“When I use an e-cigarette, I want an experience similar to smoking cigarettes, but Juul didn’t have it,” he said. “I didn’t get the same kick.” (IQOS is distributed in the U.S. by Altria through an agreement with Philip Morris International.)
Juul’s troubles multiplied in October after South Korean health officials, prompted by the outbreak of lung ailments in the U.S., issued a stark warning about e-liquids, saying they posed the risk of “serious lung damage and even death.”
A month later, the South Korean Army banned e-liquids on all military installations. In December, South Korean health authorities announced the results of testing on a number of vaping products, including the apple orchard flavor formerly made by Juul, and said that in some products they had detected trace amounts of vitamin E acetate, the adulterant U.S. health authorities have linked to most of the lung injury cases.
Juul and other e-cigarette companies say they do not use vitamin E acetate in their products and the American health officials have only found it in cannabis vaping products. Nevertheless, South Korea’s biggest convenience store chains, the primary retail outlets for Juul, removed two or three of the company’s five flavors from shelves. Many smaller stores followed suit.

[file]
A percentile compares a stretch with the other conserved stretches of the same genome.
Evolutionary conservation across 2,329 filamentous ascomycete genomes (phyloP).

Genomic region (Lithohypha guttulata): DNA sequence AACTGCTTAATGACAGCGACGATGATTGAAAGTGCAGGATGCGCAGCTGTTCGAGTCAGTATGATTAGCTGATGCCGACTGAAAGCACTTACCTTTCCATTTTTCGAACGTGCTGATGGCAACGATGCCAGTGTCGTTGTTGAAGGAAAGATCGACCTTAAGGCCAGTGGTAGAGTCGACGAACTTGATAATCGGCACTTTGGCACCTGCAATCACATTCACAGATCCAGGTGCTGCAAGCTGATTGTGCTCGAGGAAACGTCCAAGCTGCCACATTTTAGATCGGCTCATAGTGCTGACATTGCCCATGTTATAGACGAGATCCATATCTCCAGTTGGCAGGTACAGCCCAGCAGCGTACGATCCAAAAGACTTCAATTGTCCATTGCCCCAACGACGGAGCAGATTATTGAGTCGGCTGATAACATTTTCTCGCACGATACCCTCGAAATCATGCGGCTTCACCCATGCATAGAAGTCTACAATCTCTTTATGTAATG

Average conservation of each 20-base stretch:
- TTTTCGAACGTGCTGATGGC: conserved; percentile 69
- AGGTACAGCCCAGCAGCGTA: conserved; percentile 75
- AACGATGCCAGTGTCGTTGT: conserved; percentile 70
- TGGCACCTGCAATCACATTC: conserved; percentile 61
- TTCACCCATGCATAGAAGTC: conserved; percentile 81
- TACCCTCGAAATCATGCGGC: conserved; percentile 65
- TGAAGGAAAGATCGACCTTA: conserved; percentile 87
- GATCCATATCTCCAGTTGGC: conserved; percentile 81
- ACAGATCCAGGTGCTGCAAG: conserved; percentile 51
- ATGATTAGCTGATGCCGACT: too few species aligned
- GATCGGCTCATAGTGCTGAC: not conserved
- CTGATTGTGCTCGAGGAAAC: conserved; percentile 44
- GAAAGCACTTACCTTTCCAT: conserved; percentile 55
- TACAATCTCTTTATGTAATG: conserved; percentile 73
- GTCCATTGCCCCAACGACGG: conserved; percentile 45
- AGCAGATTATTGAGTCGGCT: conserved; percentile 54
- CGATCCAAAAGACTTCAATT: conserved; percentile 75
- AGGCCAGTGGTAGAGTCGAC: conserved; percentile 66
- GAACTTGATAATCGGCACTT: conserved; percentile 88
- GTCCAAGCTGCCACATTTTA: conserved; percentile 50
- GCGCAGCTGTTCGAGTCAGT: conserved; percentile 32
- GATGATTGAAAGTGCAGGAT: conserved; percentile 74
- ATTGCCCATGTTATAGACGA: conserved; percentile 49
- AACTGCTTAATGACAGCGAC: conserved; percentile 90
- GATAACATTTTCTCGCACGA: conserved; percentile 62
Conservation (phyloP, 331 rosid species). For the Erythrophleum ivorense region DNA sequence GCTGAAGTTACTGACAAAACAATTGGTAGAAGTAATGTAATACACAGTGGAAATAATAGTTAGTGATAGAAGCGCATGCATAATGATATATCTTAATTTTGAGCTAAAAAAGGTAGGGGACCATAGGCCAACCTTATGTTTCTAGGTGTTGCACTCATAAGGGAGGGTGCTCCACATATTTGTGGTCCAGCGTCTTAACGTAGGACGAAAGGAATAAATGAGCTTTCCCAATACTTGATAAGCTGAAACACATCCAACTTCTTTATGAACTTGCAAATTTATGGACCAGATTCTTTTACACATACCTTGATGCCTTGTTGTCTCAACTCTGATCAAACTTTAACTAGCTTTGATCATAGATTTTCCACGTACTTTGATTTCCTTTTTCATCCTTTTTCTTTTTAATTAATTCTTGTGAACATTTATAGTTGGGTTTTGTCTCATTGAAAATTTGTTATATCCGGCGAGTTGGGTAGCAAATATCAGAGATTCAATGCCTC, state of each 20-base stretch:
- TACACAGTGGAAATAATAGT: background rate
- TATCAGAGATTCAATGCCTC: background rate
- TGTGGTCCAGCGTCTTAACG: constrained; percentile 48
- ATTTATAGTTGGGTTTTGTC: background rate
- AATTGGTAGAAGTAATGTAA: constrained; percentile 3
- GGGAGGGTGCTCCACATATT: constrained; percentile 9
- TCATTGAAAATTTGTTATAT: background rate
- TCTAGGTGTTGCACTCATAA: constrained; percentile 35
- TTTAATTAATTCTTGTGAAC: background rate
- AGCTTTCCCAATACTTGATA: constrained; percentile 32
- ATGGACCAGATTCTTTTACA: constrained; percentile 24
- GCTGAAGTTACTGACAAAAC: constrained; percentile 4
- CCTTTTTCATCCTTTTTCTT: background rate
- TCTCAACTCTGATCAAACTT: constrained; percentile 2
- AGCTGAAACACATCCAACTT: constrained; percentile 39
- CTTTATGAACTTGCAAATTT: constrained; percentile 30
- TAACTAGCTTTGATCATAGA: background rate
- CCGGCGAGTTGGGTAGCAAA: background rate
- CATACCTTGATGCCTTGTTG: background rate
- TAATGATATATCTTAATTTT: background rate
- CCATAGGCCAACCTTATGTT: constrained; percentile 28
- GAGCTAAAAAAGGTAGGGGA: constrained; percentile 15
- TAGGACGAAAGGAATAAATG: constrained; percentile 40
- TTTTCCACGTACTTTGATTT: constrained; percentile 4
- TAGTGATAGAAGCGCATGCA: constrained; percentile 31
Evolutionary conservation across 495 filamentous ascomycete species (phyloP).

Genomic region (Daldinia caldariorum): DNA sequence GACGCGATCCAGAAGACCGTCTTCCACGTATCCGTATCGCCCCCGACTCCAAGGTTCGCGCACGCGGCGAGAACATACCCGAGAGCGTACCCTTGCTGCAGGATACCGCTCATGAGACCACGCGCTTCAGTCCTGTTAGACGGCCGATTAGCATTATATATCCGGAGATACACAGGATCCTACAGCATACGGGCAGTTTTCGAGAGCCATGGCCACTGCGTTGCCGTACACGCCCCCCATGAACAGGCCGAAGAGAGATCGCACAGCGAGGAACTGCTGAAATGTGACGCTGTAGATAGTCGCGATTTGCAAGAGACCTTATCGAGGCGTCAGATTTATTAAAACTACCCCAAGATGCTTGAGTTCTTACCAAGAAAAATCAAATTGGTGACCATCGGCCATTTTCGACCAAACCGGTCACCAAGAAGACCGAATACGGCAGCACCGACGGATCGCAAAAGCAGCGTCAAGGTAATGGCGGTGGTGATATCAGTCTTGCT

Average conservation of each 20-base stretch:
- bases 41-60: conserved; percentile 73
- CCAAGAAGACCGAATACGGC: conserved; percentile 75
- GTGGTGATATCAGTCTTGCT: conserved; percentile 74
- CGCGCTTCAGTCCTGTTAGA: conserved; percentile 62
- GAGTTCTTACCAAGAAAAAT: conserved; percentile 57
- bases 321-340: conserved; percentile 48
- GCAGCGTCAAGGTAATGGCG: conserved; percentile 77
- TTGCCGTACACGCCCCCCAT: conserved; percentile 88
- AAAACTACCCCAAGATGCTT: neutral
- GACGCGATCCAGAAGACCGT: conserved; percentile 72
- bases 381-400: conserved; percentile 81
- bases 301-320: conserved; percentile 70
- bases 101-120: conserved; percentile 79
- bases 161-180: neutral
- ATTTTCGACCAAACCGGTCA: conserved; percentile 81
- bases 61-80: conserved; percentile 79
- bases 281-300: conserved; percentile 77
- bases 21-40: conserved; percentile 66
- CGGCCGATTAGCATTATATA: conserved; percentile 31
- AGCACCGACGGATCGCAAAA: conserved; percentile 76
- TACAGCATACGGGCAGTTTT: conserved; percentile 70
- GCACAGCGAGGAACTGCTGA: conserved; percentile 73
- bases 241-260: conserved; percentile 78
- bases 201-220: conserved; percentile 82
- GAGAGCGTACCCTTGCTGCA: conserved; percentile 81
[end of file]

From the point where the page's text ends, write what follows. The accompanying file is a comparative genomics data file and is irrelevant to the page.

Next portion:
Overnight, the health warnings turned many South Koreans against vaping.
Kim Ji-Ah, 28, an office worker in Seoul who has been using e-cigarettes for more than a year, said she felt like a pariah.
“People whisper behind my back when I vape,” she said.
Juul would not release sales figures, but sales of e-cigarette liquids overall in South Korea dropped by 90 percent in the fourth quarter of last year, to 1 million pods from 9.8 million from the previous quarter.
The company’s prospects are likely to get worse. Parliament is considering a bill that would phase out the e-liquid flavors that are said to attract young people, and industry executives are bracing themselves for further restrictions.